I. The difference between
Different manufacturing processes
Tapioca powder: the powdery particles obtained by crushing and drying the cassava after peeling it, or the powdery particles obtained after peeling and drying are generally produced by the family workshop.
Tapioca starch is a kind of starch obtained by the whole assembly line. The processing technology is relatively complex, including peeling, cleaning, crushing, screening, filtration, concentration, dehydration, drying and screening. As a result, fine and high-quality powder particles are generally produced by the industrial assembly line.
- Tapioca flour: the tapioca powder is usually powdery. When boiled with water, it will appear transparent and taste like a piece of elastic. Tapioca is often used in food processing, such as sweet dumplings, puddings or crystal dumplings.
- Tapioca starch: it is a fine powder that does not form when heated in water. This is often used in daily life as a condiment. When cooking dishes or making soups, the tapioca starch will play a role in reducing juice. When some food is Fried, it can also be wrapped in the outer layer of the food to make the food more crispy.
There’s a difference between raw and cooked
- Tapioca flour: the processed tapioca powder remains relatively toxic, so it can’t be eaten raw.
- Tapioca starch: it is processed in such a way that the toxic substances present in tapioca are removed.
So tapioca is not raw and tapioca starch can be used directly.
USES of tapioca powder:
Tapioca starch can make alcohol, fructose, glucose, maltose, monosodium, beer, bread, biscuits, prawns, fans, sauce and plastic fiber plastic film, resin, coating, adhesive and other chemical products.
In Chinese households (especially in southern fujian), cassava flour is preferred to mix with water and meat evenly and taste better
II. Use of tapioca starch
The raw tapioca starch is widely used in food recipes, such as baking products, as well as in making extruded snacks and tapioca pellets.
Modified starch or starch derivatives have been used as thickeners, binders, bulking agents and stabilizers, and are also the best incremental agents, sweeteners, flavor carriers and fat substitutes.
Foods using Thai tapioca starch include canned foods, frozen foods, dry mixes, baked goods, snacks, condiments, soups, sausages, dairy products, meat and fish products and baby food.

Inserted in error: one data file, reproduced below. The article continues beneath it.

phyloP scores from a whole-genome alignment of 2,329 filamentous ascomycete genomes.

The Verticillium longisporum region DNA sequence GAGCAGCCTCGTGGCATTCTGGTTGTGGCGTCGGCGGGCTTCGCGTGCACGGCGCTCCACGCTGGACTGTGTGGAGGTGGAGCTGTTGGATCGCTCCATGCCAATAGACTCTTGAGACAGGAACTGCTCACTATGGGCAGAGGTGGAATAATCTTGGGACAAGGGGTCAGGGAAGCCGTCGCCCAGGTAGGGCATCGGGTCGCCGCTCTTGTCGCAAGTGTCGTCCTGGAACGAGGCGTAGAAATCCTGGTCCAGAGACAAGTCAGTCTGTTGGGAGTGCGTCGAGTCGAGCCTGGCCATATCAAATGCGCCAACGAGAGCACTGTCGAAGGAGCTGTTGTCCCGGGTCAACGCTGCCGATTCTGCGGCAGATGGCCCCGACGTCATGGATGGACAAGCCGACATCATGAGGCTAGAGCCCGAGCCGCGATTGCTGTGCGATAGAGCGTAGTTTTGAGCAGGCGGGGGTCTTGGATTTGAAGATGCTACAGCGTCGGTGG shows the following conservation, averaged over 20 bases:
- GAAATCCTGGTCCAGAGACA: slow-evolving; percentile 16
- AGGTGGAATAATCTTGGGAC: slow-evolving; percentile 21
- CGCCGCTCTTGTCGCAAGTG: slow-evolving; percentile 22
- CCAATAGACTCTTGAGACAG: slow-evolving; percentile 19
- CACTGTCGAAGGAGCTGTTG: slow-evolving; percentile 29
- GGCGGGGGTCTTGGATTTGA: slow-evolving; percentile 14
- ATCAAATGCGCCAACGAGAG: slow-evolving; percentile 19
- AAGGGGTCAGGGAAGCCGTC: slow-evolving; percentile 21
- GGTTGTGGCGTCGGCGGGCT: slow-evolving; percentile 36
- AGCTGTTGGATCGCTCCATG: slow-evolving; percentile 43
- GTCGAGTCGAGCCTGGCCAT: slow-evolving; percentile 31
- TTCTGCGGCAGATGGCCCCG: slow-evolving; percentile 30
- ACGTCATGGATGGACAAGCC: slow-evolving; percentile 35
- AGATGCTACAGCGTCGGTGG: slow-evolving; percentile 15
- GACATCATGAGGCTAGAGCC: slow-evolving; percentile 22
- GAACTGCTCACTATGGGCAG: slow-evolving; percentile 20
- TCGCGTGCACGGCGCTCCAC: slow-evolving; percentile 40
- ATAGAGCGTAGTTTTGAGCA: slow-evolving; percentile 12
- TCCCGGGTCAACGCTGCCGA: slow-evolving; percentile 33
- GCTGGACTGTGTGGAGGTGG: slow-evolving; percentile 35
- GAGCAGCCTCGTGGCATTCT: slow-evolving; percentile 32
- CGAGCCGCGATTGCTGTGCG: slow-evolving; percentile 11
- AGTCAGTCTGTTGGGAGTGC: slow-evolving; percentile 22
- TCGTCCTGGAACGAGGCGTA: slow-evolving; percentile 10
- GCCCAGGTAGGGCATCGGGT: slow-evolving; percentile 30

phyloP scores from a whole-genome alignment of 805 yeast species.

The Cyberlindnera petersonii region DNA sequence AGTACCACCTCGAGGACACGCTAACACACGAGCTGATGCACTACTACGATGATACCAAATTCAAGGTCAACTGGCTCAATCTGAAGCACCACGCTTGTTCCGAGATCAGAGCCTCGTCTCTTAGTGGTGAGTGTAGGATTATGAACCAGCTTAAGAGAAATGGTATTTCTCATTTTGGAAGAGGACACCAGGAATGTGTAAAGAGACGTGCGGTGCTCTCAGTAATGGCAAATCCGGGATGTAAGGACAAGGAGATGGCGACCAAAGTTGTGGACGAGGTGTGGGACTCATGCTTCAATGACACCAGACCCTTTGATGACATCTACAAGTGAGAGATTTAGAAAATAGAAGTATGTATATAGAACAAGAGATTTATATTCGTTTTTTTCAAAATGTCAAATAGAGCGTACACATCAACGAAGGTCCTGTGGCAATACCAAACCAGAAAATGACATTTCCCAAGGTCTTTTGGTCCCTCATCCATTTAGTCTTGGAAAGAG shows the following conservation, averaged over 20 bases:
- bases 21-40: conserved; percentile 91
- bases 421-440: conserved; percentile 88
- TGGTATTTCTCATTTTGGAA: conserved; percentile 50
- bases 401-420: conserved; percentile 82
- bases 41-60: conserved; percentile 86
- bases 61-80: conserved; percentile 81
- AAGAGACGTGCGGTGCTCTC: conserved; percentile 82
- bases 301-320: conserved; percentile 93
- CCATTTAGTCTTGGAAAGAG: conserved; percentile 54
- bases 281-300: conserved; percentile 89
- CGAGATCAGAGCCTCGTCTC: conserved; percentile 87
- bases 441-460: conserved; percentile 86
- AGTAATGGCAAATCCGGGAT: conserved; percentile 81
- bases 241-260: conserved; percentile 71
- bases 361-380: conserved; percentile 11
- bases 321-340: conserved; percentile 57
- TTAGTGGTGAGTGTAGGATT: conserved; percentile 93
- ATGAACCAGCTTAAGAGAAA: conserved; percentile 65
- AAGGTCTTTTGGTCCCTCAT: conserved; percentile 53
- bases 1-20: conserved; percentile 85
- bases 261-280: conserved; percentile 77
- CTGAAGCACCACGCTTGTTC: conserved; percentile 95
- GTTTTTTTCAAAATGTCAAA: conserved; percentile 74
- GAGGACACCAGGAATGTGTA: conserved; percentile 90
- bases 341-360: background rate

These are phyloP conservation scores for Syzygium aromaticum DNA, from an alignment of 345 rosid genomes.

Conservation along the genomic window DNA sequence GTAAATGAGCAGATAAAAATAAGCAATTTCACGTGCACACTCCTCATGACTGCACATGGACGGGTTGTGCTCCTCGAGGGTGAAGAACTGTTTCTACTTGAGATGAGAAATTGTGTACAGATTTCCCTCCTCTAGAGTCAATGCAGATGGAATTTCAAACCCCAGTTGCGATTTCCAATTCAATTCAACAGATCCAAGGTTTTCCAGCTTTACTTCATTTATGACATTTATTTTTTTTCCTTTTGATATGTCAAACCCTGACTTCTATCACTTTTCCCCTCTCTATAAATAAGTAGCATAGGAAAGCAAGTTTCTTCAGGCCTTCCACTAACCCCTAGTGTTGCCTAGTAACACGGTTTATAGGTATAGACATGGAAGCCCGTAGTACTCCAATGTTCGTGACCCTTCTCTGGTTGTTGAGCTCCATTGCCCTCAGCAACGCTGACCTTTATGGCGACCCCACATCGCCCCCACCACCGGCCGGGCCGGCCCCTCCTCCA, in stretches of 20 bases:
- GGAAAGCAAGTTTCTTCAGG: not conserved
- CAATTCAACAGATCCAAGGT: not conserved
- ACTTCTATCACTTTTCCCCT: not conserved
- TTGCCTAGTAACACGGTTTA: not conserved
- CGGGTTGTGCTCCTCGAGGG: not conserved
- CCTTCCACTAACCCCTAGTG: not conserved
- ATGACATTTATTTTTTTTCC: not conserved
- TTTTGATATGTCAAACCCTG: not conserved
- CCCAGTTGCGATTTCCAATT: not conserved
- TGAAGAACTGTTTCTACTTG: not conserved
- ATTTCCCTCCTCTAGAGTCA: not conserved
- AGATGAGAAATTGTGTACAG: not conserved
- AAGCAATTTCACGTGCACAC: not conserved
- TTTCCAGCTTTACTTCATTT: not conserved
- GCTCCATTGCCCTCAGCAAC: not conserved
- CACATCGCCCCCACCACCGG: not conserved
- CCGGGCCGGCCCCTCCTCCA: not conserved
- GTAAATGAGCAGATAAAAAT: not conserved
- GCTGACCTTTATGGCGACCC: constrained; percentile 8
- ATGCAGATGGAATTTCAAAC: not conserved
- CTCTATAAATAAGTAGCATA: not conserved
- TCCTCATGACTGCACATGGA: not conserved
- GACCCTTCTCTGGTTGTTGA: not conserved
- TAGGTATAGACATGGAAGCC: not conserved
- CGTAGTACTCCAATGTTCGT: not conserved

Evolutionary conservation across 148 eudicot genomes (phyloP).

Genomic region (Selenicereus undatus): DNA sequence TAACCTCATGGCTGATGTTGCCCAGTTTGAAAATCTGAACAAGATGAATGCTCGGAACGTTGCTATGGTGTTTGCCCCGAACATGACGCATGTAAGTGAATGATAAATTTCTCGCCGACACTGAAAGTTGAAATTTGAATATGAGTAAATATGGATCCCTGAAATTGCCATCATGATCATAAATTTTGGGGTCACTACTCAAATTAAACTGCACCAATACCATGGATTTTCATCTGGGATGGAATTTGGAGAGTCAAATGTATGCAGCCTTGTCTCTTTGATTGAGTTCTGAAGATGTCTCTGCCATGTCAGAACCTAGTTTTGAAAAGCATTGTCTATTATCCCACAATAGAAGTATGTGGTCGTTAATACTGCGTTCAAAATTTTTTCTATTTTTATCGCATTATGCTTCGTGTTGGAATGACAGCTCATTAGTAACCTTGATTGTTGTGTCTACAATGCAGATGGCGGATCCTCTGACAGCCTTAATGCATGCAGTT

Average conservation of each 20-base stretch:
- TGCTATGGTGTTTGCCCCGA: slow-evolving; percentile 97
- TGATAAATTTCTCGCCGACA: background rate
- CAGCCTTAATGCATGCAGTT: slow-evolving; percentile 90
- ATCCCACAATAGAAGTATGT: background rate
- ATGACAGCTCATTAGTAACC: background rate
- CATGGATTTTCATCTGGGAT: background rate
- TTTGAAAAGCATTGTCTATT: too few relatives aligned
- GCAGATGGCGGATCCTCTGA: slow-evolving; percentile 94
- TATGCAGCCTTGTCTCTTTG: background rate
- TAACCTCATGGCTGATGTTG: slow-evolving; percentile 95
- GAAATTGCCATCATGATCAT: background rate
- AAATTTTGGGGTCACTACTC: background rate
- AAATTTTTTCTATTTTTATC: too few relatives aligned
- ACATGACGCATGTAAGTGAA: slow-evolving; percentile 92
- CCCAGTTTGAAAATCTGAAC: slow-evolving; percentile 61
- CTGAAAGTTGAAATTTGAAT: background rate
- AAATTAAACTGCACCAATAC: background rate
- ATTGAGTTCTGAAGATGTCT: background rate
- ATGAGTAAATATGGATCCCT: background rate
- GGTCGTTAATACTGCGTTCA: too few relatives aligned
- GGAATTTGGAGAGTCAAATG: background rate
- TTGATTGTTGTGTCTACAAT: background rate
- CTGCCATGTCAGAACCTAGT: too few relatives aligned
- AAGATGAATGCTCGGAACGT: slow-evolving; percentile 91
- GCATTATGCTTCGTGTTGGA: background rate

Modified starch is used as colloid stabilizer in beverage containing solid content.
In beverages, tapioca starch sweetener is superior to sucrose because it improves processing and enhances product characteristics, and combines with other sweeteners to fully meet consumer demand.
The high degree of hydrolysis syrup formed by the hydrolysis of tapioca starch is an ideal source of fermentable sugars in beer brewing.
Cassava original starch and various modified starch have many USES in confectionery production, such as gelling, thickening, stabilizing system, enhancing foaming, controlling crystallization, bonding, film formation, adding luster, etc.
Low-viscosity tapioca starch is widely used in gelatinized candies, such as jellies and chewing gum.
Most commonly used is acidolytic starch because of its excellent retrograde and cementitious properties, which are even more pronounced in the case of sugar.
Tapioca starch-based syrup can be produced at low cost through acidolysis or enzymatic hydrolysis, and can be used as raw materials for the production of various chemicals, such as sodium glutamate, amino acids, organic acids, ethanol, ketones, vitamins and antibiotics.
Tapioca starch dextrin is a good adhesive, which is widely used, including corrugated board, paper bag, plywood, adhesive paper, adhesive tape, label, stamp and envelope, etc.
The application of modified starch in paper industry can improve paper quality, productivity and pulp utilization rate.
Cationic starch can be used to flocculate the pulp and improve the dewatering efficiency of the wet part. Starch retained on finished paper as internal sizing agent can increase paper strength. In the textile industry, tapioca starch is often used as sizing agent to harden and protect yarn.
Used as finishing agent to produce fabrics with a smooth feel; Used as an additive to obtain a clear, durable printed fabric. For textile applications, the effect of using light cooking starch is more ideal.
Tapioca starch and modified starch can be used as adhesives; increment agents and disintegration agents for tablet production. Specially modified starch can be used as a carrier of emollients; usually mineral oil-based substances. Other modified starch can be used as emulsifier, encapsulant (vitamin), setting agent (hair mousse) and thickening agent (shampoo).
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